Chronic superficial keratitis

29 Chronic superficial keratitis


General clinical examination is normal. On ophthalmic examination one or both eyes can be affected, but the condition is rarely symmetrical. The most striking lesion is a fleshy growth of tissue on the cornea. It normally starts in the ventrolateral or occasionally dorsolateral quadrant, with its base at the limbus growing centrally (Figures 29.1 and 29.2). The lesion is usually pink, but can be darkly pigmented. It appears vascular. The cornea at the leading edge frequently has patchy white deposits within the anterior stroma which can be cellular infiltrates or lipid. No fluorescein uptake occurs (although false positives are common on the raised fleshy tissue and copious flushing with sterile saline is required to show that these areas are not ulcerated). The conjunctiva is hyperaemic in the adjacent bulbar conjunctiva, and sometimes this can extend around the circumference of the globe. The nictitating membrane can be involved with thickening (with a cobblestone appearance) and depigmentation of the leading edge in about 10% of dogs. Vision can be reduced but unless the condition is very severe animals are not normally blinded. Schirmer tear test readings are normal. Intraocular contents are unaffected. Sometimes a mucoid or mucopurulent discharge is present.


Figure 29.2 Right eye of dog in Figure 29.1 with lesions confined to the nictitans membrane (nictitans plasmacytic conjunctivitis).


Chronic superficial keratitis (CSK), or pannus, is the subepithelial proliferation of blood vessels and connective tissue and the term implies a bilateral superficial keratitis which has an immune-mediated aetiology. Since certain breeds are predisposed to developing the condition (namely German shepherd dogs far more frequently than any other breed), a genetic predisposition is proposed. In addition, the condition is more common, and more severe, in areas of high altitude and long hours of bright sunlight. Thus ultraviolet light is a contributing factor and it is possible that the UV light alters certain corneal antigens in animals with a genetic predisposition and thus triggers the disease. Young adult dogs are affected mostly (3–5 years) although some patients are older before the symptoms develop. The condition is generally more benign in older dogs, and can be controlled with less intensive treatment than in younger animals.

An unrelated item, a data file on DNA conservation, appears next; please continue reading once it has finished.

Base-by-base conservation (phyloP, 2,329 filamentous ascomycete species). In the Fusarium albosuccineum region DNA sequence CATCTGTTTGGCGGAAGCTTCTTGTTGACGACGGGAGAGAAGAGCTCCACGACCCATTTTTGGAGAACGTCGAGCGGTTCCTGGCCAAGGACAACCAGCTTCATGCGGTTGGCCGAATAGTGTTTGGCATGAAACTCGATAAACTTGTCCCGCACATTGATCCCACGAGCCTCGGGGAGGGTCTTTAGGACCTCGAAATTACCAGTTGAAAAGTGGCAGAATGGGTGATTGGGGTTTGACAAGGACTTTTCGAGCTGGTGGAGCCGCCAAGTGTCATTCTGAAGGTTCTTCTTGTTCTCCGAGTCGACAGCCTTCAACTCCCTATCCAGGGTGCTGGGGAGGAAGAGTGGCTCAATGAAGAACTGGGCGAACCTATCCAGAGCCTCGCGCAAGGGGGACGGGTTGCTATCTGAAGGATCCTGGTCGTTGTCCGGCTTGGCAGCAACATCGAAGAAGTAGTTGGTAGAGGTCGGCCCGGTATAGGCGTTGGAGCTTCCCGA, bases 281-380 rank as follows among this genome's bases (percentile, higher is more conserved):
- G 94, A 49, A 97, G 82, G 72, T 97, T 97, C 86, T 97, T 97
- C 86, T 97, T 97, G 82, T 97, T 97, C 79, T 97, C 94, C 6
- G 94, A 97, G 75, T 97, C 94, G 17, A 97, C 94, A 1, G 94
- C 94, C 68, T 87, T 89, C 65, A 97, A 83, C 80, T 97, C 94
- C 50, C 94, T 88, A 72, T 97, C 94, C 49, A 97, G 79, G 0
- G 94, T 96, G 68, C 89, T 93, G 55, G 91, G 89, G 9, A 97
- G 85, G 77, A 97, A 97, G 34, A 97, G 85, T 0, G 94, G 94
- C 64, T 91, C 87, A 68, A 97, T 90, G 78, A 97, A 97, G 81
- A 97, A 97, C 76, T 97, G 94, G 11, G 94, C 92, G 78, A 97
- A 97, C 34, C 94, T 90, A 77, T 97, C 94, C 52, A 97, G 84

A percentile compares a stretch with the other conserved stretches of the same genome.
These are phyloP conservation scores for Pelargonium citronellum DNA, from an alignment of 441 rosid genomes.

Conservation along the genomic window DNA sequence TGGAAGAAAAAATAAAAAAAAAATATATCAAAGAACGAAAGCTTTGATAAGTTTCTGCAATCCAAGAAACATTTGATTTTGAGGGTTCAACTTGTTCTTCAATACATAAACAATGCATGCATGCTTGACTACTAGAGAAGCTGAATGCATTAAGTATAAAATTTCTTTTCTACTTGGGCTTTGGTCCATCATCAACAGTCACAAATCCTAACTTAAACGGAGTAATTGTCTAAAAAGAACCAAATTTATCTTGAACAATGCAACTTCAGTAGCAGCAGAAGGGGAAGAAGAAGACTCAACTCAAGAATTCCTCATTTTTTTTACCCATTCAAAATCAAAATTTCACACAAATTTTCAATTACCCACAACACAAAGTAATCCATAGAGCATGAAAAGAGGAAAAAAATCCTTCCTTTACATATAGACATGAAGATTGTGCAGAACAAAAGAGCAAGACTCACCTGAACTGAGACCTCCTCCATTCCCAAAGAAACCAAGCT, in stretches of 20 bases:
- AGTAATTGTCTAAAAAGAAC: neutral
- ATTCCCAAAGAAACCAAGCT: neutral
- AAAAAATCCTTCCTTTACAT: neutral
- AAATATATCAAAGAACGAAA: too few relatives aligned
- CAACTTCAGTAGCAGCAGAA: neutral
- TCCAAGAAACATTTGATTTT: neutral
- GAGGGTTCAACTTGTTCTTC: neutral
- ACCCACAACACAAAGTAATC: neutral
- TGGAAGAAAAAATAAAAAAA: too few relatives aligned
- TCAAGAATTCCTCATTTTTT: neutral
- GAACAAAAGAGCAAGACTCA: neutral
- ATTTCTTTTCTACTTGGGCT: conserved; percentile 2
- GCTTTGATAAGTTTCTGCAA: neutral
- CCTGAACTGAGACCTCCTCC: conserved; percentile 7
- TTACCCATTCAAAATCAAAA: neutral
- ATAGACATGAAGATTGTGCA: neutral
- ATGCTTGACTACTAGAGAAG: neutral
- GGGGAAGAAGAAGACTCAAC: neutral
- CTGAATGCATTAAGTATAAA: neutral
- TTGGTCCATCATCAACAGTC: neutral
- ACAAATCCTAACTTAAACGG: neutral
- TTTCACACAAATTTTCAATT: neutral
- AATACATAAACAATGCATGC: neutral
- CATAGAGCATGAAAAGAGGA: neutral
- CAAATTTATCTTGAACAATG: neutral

Histologically, the disease is characterized by neovascularization and fibroplasia with a mixed cellular infiltrate consisting of plasma cells, lymphocytes, macrophages and melanocytes. The proportion of these cells varies and is a reflection of the clinical picture – some cases of CSK are more heavily pigmented than others for example. The corneal epithelium remains intact, with no ulceration, but it does alter in structure, becoming thin in some places and hyperplastic in others. Occasionally the pathology is confined to the nictitating membrane and it is then termed nictitans plasmacytic conjunctivitis or plasmoma, rather than chronic superficial keratitis. The underlying pathological mechanisms are identical and it is not understood why some dogs develop one form and not the other.

Sep 10, 2016 | Posted by in SMALL ANIMAL | Comments Off on Chronic superficial keratitis

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